A new portrait released by NASA combines an unlikely group of space bodies each located in entirely separate regions of the universe.
Captured by the Wide-Field Infrared Survey Explorer (WISE), the image depicts the Helix nebula, found far outside our solar system, with tracks of asteroids located within the solar system.
The image was discovered by accident during a hunt for asteroids. It comes at a time when the mission's team is celebrating its four year anniversary of the launch of the probe that was renamed NEOWISE in August after being switched back on to look for more asteroids.
"I was recently looking for asteroids in images collected in 2010, and this picture jumped out at me," said Amy Mainzer, the NEOWISE principal investigator at NASA's Jet Propulsion Laboratory, Pasadena, Calif. "I recognized the Helix nebula right away."
In the picture, sets of yellow dots represents a pictures of single asteroids taken as they moved across WISE's view. Using this data, scientists are able to both discover and characterize asteroids - including those whose paths bring them relatively near Earth.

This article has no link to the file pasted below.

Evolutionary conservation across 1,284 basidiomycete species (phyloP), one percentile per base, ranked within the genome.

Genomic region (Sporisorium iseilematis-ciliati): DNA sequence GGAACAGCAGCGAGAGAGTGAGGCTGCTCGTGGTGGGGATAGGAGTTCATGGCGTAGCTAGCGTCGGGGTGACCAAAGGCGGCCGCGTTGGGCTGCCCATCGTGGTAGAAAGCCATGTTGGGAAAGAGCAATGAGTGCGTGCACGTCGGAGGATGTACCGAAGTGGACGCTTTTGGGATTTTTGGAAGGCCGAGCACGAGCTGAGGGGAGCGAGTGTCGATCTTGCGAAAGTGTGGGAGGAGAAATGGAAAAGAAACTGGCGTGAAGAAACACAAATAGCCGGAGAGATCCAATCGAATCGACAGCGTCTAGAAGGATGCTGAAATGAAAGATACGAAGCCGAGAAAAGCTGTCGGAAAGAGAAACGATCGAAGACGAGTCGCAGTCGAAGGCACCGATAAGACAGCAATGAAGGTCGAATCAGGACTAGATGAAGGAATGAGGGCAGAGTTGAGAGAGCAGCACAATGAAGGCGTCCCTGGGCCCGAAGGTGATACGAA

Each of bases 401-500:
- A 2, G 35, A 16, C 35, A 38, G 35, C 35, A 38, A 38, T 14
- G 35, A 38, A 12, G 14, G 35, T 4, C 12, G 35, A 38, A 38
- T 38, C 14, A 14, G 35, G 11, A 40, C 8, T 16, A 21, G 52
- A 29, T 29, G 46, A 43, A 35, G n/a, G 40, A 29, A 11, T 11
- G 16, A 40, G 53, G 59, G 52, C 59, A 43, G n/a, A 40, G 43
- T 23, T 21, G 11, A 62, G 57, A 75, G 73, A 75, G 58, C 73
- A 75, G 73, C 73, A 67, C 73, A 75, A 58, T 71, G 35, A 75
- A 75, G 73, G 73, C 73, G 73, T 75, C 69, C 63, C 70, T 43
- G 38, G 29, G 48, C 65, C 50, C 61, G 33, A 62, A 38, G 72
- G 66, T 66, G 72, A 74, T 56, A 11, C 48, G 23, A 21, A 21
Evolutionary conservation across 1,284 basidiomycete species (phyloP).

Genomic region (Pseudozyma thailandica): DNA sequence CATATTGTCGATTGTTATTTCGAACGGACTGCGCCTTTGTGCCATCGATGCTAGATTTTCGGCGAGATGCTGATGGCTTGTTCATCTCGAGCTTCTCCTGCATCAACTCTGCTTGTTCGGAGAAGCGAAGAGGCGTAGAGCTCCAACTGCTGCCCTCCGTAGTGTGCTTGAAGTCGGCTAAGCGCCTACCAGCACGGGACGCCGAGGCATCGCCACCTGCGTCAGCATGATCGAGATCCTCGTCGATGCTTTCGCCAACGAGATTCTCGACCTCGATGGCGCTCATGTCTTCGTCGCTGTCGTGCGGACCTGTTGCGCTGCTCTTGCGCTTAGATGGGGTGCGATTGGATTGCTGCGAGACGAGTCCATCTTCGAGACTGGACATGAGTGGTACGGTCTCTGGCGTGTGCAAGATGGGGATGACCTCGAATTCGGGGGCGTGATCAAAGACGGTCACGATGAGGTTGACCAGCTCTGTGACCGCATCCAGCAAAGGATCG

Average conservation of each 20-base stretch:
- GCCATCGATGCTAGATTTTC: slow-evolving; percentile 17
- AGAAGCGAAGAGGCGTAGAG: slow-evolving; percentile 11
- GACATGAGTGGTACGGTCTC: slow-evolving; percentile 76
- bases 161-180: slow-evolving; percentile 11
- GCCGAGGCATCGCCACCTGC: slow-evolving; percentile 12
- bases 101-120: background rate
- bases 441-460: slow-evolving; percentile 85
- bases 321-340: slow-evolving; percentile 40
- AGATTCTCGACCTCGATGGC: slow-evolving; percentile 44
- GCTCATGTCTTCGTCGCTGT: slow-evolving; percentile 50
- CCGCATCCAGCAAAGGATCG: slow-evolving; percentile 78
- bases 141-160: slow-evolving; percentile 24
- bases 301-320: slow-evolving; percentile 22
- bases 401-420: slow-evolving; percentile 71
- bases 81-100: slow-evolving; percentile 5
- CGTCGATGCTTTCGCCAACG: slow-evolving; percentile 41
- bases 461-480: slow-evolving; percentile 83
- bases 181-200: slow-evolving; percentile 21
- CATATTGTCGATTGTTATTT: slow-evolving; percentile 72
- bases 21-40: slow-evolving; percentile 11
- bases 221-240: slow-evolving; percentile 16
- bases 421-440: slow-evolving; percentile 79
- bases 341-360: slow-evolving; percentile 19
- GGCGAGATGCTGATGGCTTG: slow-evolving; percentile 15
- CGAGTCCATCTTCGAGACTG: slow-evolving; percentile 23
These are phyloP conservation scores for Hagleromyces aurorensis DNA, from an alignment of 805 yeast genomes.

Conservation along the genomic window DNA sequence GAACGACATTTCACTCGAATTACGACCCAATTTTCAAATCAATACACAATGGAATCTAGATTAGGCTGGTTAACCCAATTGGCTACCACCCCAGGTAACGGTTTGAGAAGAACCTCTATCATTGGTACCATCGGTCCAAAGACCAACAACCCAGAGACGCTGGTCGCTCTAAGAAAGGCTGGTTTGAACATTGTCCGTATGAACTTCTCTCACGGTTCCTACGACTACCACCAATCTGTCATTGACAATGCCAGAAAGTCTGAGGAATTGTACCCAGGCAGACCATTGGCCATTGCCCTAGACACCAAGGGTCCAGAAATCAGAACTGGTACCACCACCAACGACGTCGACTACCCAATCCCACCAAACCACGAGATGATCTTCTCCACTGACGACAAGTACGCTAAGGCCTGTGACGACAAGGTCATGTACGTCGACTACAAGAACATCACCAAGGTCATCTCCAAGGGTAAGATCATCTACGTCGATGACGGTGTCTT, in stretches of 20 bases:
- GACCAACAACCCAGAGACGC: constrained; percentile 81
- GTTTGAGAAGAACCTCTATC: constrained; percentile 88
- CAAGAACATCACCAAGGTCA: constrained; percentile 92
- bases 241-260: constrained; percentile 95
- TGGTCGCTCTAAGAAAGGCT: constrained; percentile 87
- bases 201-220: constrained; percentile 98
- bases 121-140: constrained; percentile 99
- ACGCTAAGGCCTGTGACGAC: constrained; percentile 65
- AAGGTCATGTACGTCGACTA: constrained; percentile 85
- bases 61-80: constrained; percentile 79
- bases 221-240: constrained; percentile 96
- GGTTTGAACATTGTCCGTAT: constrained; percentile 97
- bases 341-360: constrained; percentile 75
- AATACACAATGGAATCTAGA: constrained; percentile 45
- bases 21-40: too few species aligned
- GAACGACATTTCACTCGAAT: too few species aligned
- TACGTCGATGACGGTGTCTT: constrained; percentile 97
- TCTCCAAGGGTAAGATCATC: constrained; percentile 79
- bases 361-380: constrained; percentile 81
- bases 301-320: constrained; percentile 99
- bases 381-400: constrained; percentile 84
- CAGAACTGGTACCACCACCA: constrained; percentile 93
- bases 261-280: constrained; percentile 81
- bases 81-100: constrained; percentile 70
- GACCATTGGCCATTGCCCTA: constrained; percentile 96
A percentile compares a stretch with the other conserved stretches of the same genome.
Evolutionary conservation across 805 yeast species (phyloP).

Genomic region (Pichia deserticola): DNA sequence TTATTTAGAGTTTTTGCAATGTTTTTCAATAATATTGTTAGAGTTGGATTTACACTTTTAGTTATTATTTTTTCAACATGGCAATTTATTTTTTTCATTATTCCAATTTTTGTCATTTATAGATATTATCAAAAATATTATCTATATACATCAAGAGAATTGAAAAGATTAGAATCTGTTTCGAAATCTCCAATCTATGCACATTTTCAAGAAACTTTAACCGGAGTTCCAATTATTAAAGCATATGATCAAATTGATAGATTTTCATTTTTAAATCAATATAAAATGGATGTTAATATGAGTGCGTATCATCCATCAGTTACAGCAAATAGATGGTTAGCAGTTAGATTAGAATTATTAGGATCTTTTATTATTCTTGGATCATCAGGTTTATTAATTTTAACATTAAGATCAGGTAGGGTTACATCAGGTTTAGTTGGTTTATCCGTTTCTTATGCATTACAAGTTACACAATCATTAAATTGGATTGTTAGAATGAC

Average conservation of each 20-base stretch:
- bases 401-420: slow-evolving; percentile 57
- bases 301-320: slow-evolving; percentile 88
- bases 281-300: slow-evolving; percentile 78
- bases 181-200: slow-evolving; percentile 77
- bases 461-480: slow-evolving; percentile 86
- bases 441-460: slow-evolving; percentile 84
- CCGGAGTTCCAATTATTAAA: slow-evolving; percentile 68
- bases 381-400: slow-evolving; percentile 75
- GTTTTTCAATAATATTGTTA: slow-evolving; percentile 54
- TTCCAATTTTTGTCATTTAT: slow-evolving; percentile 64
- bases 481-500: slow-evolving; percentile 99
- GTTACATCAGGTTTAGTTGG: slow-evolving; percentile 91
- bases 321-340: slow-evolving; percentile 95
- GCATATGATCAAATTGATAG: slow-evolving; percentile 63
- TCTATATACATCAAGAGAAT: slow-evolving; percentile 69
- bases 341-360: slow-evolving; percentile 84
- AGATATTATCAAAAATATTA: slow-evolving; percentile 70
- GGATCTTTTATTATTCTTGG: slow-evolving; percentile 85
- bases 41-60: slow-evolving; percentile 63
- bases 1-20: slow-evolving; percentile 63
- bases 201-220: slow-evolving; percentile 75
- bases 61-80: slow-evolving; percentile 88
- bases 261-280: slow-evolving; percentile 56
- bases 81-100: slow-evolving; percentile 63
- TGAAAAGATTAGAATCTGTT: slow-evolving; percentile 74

The Helix nebula is depicted in a range of colors depending on the infrared wavelengths emitted. Longer wavelengths are depicted as red and shorter wavelengths blue.
WISE blasted off the launch pad at Vandenberg Air Force Base in California Dec. 14, 2009. Within just two years, it had completed scanning the entire sky in infrared light not once, but twice. In all, the mission amassed pictures of nearly 1 billion objects, ranging from far away galaxies to stars and asteroids.
Having completed what it set out to do, WISE went to sleep, but now engineers are bringing it back to life in the search for even more asteroids.
"WISE is the spacecraft that keeps on giving," said Ned Wright of UCLA, the principal investigator of WISE before it transitioned into NEOWISE.